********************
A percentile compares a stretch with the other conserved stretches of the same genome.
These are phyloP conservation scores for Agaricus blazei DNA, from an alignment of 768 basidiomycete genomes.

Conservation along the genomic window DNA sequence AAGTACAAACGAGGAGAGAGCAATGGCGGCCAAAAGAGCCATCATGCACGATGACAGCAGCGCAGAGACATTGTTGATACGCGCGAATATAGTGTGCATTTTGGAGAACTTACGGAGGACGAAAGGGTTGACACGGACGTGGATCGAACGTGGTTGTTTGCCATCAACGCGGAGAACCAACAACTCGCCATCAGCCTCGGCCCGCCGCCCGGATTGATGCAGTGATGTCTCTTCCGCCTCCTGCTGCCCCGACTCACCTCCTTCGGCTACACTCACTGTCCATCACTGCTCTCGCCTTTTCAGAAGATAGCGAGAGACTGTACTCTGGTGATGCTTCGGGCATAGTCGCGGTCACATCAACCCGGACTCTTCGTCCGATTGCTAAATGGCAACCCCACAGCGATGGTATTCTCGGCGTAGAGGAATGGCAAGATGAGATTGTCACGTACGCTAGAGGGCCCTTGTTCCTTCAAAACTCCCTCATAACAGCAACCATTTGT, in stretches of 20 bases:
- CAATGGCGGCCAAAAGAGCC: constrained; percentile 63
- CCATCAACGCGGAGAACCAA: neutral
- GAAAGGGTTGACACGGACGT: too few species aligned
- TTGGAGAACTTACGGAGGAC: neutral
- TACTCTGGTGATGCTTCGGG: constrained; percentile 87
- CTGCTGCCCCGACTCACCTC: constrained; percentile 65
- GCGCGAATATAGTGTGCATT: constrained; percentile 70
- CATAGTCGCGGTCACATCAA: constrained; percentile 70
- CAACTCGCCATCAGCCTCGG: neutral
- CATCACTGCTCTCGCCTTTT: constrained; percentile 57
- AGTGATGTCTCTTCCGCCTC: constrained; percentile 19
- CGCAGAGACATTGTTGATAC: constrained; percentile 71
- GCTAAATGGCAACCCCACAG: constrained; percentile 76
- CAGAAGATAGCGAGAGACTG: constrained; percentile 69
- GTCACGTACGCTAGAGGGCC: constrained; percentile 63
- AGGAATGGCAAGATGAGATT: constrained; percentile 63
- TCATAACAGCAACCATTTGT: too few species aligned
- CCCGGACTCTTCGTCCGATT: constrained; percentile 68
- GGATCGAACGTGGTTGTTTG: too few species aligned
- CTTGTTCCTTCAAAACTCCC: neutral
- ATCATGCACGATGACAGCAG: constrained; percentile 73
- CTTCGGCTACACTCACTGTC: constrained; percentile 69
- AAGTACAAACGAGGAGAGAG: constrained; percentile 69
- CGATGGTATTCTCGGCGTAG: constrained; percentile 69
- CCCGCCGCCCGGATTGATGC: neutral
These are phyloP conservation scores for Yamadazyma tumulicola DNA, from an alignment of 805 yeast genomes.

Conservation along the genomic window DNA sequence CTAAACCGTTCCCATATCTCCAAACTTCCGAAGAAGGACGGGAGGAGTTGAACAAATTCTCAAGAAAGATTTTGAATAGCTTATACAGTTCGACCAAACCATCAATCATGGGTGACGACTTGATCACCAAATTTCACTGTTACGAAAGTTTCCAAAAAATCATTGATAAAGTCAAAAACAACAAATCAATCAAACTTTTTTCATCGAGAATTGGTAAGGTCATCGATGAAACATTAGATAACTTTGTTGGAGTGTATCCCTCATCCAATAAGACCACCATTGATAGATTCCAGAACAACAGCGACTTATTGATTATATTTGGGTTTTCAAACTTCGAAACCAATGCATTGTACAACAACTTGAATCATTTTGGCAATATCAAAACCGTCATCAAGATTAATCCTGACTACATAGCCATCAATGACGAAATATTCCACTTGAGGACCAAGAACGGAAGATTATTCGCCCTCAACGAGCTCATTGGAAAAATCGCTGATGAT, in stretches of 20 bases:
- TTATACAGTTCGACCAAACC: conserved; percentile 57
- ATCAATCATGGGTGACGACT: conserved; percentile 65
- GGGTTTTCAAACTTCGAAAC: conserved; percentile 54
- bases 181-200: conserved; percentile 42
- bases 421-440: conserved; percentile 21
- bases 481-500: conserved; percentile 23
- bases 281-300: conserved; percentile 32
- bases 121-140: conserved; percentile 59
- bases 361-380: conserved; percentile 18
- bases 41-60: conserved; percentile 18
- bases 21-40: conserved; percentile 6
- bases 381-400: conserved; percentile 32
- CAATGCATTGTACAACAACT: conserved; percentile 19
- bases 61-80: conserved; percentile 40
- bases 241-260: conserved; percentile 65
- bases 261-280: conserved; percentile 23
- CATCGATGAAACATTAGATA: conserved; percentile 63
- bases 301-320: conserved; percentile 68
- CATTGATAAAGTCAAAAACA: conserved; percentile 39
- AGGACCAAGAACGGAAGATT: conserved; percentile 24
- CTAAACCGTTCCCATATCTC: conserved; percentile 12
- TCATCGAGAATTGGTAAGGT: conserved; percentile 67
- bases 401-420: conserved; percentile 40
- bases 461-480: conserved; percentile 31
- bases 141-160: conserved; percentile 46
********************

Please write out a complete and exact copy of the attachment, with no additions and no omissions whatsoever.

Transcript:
A percentile compares a stretch with the other conserved stretches of the same genome.
These are phyloP conservation scores for Agaricus blazei DNA, from an alignment of 768 basidiomycete genomes.

Conservation along the genomic window DNA sequence AAGTACAAACGAGGAGAGAGCAATGGCGGCCAAAAGAGCCATCATGCACGATGACAGCAGCGCAGAGACATTGTTGATACGCGCGAATATAGTGTGCATTTTGGAGAACTTACGGAGGACGAAAGGGTTGACACGGACGTGGATCGAACGTGGTTGTTTGCCATCAACGCGGAGAACCAACAACTCGCCATCAGCCTCGGCCCGCCGCCCGGATTGATGCAGTGATGTCTCTTCCGCCTCCTGCTGCCCCGACTCACCTCCTTCGGCTACACTCACTGTCCATCACTGCTCTCGCCTTTTCAGAAGATAGCGAGAGACTGTACTCTGGTGATGCTTCGGGCATAGTCGCGGTCACATCAACCCGGACTCTTCGTCCGATTGCTAAATGGCAACCCCACAGCGATGGTATTCTCGGCGTAGAGGAATGGCAAGATGAGATTGTCACGTACGCTAGAGGGCCCTTGTTCCTTCAAAACTCCCTCATAACAGCAACCATTTGT, in stretches of 20 bases:
- CAATGGCGGCCAAAAGAGCC: constrained; percentile 63
- CCATCAACGCGGAGAACCAA: neutral
- GAAAGGGTTGACACGGACGT: too few species aligned
- TTGGAGAACTTACGGAGGAC: neutral
- TACTCTGGTGATGCTTCGGG: constrained; percentile 87
- CTGCTGCCCCGACTCACCTC: constrained; percentile 65
- GCGCGAATATAGTGTGCATT: constrained; percentile 70
- CATAGTCGCGGTCACATCAA: constrained; percentile 70
- CAACTCGCCATCAGCCTCGG: neutral
- CATCACTGCTCTCGCCTTTT: constrained; percentile 57
- AGTGATGTCTCTTCCGCCTC: constrained; percentile 19
- CGCAGAGACATTGTTGATAC: constrained; percentile 71
- GCTAAATGGCAACCCCACAG: constrained; percentile 76
- CAGAAGATAGCGAGAGACTG: constrained; percentile 69
- GTCACGTACGCTAGAGGGCC: constrained; percentile 63
- AGGAATGGCAAGATGAGATT: constrained; percentile 63
- TCATAACAGCAACCATTTGT: too few species aligned
- CCCGGACTCTTCGTCCGATT: constrained; percentile 68
- GGATCGAACGTGGTTGTTTG: too few species aligned
- CTTGTTCCTTCAAAACTCCC: neutral
- ATCATGCACGATGACAGCAG: constrained; percentile 73
- CTTCGGCTACACTCACTGTC: constrained; percentile 69
- AAGTACAAACGAGGAGAGAG: constrained; percentile 69
- CGATGGTATTCTCGGCGTAG: constrained; percentile 69
- CCCGCCGCCCGGATTGATGC: neutral
These are phyloP conservation scores for Yamadazyma tumulicola DNA, from an alignment of 805 yeast genomes.

Conservation along the genomic window DNA sequence CTAAACCGTTCCCATATCTCCAAACTTCCGAAGAAGGACGGGAGGAGTTGAACAAATTCTCAAGAAAGATTTTGAATAGCTTATACAGTTCGACCAAACCATCAATCATGGGTGACGACTTGATCACCAAATTTCACTGTTACGAAAGTTTCCAAAAAATCATTGATAAAGTCAAAAACAACAAATCAATCAAACTTTTTTCATCGAGAATTGGTAAGGTCATCGATGAAACATTAGATAACTTTGTTGGAGTGTATCCCTCATCCAATAAGACCACCATTGATAGATTCCAGAACAACAGCGACTTATTGATTATATTTGGGTTTTCAAACTTCGAAACCAATGCATTGTACAACAACTTGAATCATTTTGGCAATATCAAAACCGTCATCAAGATTAATCCTGACTACATAGCCATCAATGACGAAATATTCCACTTGAGGACCAAGAACGGAAGATTATTCGCCCTCAACGAGCTCATTGGAAAAATCGCTGATGAT, in stretches of 20 bases:
- TTATACAGTTCGACCAAACC: conserved; percentile 57
- ATCAATCATGGGTGACGACT: conserved; percentile 65
- GGGTTTTCAAACTTCGAAAC: conserved; percentile 54
- bases 181-200: conserved; percentile 42
- bases 421-440: conserved; percentile 21
- bases 481-500: conserved; percentile 23
- bases 281-300: conserved; percentile 32
- bases 121-140: conserved; percentile 59
- bases 361-380: conserved; percentile 18
- bases 41-60: conserved; percentile 18
- bases 21-40: conserved; percentile 6
- bases 381-400: conserved; percentile 32
- CAATGCATTGTACAACAACT: conserved; percentile 19
- bases 61-80: conserved; percentile 40
- bases 241-260: conserved; percentile 65
- bases 261-280: conserved; percentile 23
- CATCGATGAAACATTAGATA: conserved; percentile 63
- bases 301-320: conserved; percentile 68
- CATTGATAAAGTCAAAAACA: conserved; percentile 39
- AGGACCAAGAACGGAAGATT: conserved; percentile 24
- CTAAACCGTTCCCATATCTC: conserved; percentile 12
- TCATCGAGAATTGGTAAGGT: conserved; percentile 67
- bases 401-420: conserved; percentile 40
- bases 461-480: conserved; percentile 31
- bases 141-160: conserved; percentile 46